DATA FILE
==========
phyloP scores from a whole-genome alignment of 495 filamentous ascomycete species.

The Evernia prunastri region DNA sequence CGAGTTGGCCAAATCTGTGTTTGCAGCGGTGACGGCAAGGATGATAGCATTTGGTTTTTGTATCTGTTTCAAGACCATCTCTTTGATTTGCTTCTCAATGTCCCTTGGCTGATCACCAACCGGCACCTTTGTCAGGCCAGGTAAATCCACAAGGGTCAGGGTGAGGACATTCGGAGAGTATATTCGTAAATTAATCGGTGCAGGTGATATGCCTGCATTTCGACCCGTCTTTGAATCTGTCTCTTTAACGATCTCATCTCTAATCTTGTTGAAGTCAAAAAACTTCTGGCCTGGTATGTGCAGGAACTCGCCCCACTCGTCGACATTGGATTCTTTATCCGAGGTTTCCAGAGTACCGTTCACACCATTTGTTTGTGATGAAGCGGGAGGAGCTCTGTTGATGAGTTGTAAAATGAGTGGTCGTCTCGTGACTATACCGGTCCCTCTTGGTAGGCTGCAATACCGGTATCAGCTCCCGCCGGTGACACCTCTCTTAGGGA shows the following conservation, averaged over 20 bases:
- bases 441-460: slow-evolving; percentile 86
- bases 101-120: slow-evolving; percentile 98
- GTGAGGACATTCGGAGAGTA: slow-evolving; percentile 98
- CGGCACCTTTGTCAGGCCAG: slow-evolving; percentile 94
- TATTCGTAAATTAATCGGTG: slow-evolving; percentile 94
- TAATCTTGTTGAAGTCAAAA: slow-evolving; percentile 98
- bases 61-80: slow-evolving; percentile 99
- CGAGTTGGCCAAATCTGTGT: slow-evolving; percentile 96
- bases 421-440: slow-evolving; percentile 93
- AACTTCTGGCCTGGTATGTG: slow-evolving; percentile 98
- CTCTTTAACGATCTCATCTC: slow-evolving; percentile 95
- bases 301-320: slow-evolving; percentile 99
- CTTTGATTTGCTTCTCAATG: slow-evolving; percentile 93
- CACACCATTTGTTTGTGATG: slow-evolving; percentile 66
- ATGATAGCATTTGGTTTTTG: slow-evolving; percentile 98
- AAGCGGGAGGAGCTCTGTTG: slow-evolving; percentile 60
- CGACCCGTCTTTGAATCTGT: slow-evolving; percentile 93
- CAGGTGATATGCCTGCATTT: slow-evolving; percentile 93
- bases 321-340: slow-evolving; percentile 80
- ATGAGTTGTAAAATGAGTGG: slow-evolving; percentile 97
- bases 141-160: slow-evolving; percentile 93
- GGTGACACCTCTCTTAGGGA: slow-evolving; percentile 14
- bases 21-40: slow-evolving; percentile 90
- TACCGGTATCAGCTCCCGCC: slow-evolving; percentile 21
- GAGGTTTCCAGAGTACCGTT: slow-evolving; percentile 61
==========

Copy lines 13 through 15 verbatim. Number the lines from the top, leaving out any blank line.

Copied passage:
- CTCTTTAACGATCTCATCTC: slow-evolving; percentile 95
- bases 301-320: slow-evolving; percentile 99
- CTTTGATTTGCTTCTCAATG: slow-evolving; percentile 93